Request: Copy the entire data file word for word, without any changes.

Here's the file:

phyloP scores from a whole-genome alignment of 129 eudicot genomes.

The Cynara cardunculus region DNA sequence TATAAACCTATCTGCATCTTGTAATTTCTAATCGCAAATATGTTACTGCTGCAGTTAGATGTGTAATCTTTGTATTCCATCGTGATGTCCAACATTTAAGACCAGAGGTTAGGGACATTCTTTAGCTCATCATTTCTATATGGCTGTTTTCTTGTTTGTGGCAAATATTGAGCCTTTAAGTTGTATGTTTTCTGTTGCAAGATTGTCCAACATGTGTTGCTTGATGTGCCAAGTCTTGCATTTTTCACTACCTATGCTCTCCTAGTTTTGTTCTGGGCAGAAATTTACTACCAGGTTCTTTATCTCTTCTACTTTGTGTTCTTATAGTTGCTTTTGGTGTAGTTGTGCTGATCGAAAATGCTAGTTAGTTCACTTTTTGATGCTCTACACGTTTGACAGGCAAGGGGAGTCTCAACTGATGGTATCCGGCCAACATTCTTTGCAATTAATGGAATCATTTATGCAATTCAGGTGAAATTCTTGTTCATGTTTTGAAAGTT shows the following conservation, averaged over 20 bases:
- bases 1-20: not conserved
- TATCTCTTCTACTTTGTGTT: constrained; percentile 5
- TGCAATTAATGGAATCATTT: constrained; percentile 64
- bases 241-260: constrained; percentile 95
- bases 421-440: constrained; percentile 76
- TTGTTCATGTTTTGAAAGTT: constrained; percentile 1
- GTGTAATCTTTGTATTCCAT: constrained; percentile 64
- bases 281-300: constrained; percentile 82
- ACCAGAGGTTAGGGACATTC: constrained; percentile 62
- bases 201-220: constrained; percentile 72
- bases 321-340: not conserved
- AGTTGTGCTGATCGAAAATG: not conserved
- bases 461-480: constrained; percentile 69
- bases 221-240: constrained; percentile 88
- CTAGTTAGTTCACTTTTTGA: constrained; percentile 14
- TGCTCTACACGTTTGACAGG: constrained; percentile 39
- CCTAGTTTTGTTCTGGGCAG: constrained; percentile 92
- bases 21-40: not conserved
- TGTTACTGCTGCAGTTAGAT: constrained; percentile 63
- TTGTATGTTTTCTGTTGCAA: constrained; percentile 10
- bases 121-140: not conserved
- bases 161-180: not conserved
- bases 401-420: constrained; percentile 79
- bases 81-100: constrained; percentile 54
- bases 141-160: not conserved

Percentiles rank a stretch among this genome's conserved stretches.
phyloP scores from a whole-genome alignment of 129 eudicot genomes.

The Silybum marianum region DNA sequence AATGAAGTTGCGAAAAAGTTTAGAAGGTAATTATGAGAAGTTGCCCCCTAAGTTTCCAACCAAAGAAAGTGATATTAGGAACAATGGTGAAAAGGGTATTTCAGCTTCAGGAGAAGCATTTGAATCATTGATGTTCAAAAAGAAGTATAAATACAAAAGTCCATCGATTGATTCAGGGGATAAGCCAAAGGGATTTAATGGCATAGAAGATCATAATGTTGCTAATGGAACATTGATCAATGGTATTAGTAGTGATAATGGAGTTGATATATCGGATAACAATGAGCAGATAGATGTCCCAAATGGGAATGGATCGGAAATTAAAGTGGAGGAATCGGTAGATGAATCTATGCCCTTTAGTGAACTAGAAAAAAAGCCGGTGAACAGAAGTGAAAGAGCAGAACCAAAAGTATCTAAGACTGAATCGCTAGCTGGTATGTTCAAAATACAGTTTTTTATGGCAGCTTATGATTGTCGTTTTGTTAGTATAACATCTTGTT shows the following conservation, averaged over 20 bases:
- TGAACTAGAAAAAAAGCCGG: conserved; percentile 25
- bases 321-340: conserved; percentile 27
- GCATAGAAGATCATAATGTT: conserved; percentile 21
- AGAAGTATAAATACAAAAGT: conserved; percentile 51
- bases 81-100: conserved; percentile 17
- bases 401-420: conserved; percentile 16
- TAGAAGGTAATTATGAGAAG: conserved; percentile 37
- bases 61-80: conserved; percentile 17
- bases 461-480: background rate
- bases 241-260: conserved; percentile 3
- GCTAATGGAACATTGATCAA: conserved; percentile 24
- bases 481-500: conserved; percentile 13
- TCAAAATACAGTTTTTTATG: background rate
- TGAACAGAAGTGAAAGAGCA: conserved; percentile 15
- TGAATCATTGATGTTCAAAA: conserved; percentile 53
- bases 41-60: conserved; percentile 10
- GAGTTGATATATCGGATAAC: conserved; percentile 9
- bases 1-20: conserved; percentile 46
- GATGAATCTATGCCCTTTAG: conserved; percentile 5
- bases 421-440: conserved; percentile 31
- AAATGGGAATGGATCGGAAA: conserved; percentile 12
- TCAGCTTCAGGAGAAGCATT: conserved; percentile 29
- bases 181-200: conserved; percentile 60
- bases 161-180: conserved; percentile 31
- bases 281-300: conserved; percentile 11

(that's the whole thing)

phyloP scores from a whole-genome alignment of 129 eudicot genomes.

The Cynara cardunculus region DNA sequence TATAAACCTATCTGCATCTTGTAATTTCTAATCGCAAATATGTTACTGCTGCAGTTAGATGTGTAATCTTTGTATTCCATCGTGATGTCCAACATTTAAGACCAGAGGTTAGGGACATTCTTTAGCTCATCATTTCTATATGGCTGTTTTCTTGTTTGTGGCAAATATTGAGCCTTTAAGTTGTATGTTTTCTGTTGCAAGATTGTCCAACATGTGTTGCTTGATGTGCCAAGTCTTGCATTTTTCACTACCTATGCTCTCCTAGTTTTGTTCTGGGCAGAAATTTACTACCAGGTTCTTTATCTCTTCTACTTTGTGTTCTTATAGTTGCTTTTGGTGTAGTTGTGCTGATCGAAAATGCTAGTTAGTTCACTTTTTGATGCTCTACACGTTTGACAGGCAAGGGGAGTCTCAACTGATGGTATCCGGCCAACATTCTTTGCAATTAATGGAATCATTTATGCAATTCAGGTGAAATTCTTGTTCATGTTTTGAAAGTT shows the following conservation, averaged over 20 bases:
- bases 1-20: not conserved
- TATCTCTTCTACTTTGTGTT: constrained; percentile 5
- TGCAATTAATGGAATCATTT: constrained; percentile 64
- bases 241-260: constrained; percentile 95
- bases 421-440: constrained; percentile 76
- TTGTTCATGTTTTGAAAGTT: constrained; percentile 1
- GTGTAATCTTTGTATTCCAT: constrained; percentile 64
- bases 281-300: constrained; percentile 82
- ACCAGAGGTTAGGGACATTC: constrained; percentile 62
- bases 201-220: constrained; percentile 72
- bases 321-340: not conserved
- AGTTGTGCTGATCGAAAATG: not conserved
- bases 461-480: constrained; percentile 69
- bases 221-240: constrained; percentile 88
- CTAGTTAGTTCACTTTTTGA: constrained; percentile 14
- TGCTCTACACGTTTGACAGG: constrained; percentile 39
- CCTAGTTTTGTTCTGGGCAG: constrained; percentile 92
- bases 21-40: not conserved
- TGTTACTGCTGCAGTTAGAT: constrained; percentile 63
- TTGTATGTTTTCTGTTGCAA: constrained; percentile 10
- bases 121-140: not conserved
- bases 161-180: not conserved
- bases 401-420: constrained; percentile 79
- bases 81-100: constrained; percentile 54
- bases 141-160: not conserved

Percentiles rank a stretch among this genome's conserved stretches.
phyloP scores from a whole-genome alignment of 129 eudicot genomes.

The Silybum marianum region DNA sequence AATGAAGTTGCGAAAAAGTTTAGAAGGTAATTATGAGAAGTTGCCCCCTAAGTTTCCAACCAAAGAAAGTGATATTAGGAACAATGGTGAAAAGGGTATTTCAGCTTCAGGAGAAGCATTTGAATCATTGATGTTCAAAAAGAAGTATAAATACAAAAGTCCATCGATTGATTCAGGGGATAAGCCAAAGGGATTTAATGGCATAGAAGATCATAATGTTGCTAATGGAACATTGATCAATGGTATTAGTAGTGATAATGGAGTTGATATATCGGATAACAATGAGCAGATAGATGTCCCAAATGGGAATGGATCGGAAATTAAAGTGGAGGAATCGGTAGATGAATCTATGCCCTTTAGTGAACTAGAAAAAAAGCCGGTGAACAGAAGTGAAAGAGCAGAACCAAAAGTATCTAAGACTGAATCGCTAGCTGGTATGTTCAAAATACAGTTTTTTATGGCAGCTTATGATTGTCGTTTTGTTAGTATAACATCTTGTT shows the following conservation, averaged over 20 bases:
- TGAACTAGAAAAAAAGCCGG: conserved; percentile 25
- bases 321-340: conserved; percentile 27
- GCATAGAAGATCATAATGTT: conserved; percentile 21
- AGAAGTATAAATACAAAAGT: conserved; percentile 51
- bases 81-100: conserved; percentile 17
- bases 401-420: conserved; percentile 16
- TAGAAGGTAATTATGAGAAG: conserved; percentile 37
- bases 61-80: conserved; percentile 17
- bases 461-480: background rate
- bases 241-260: conserved; percentile 3
- GCTAATGGAACATTGATCAA: conserved; percentile 24
- bases 481-500: conserved; percentile 13
- TCAAAATACAGTTTTTTATG: background rate
- TGAACAGAAGTGAAAGAGCA: conserved; percentile 15
- TGAATCATTGATGTTCAAAA: conserved; percentile 53
- bases 41-60: conserved; percentile 10
- GAGTTGATATATCGGATAAC: conserved; percentile 9
- bases 1-20: conserved; percentile 46
- GATGAATCTATGCCCTTTAG: conserved; percentile 5
- bases 421-440: conserved; percentile 31
- AAATGGGAATGGATCGGAAA: conserved; percentile 12
- TCAGCTTCAGGAGAAGCATT: conserved; percentile 29
- bases 181-200: conserved; percentile 60
- bases 161-180: conserved; percentile 31
- bases 281-300: conserved; percentile 11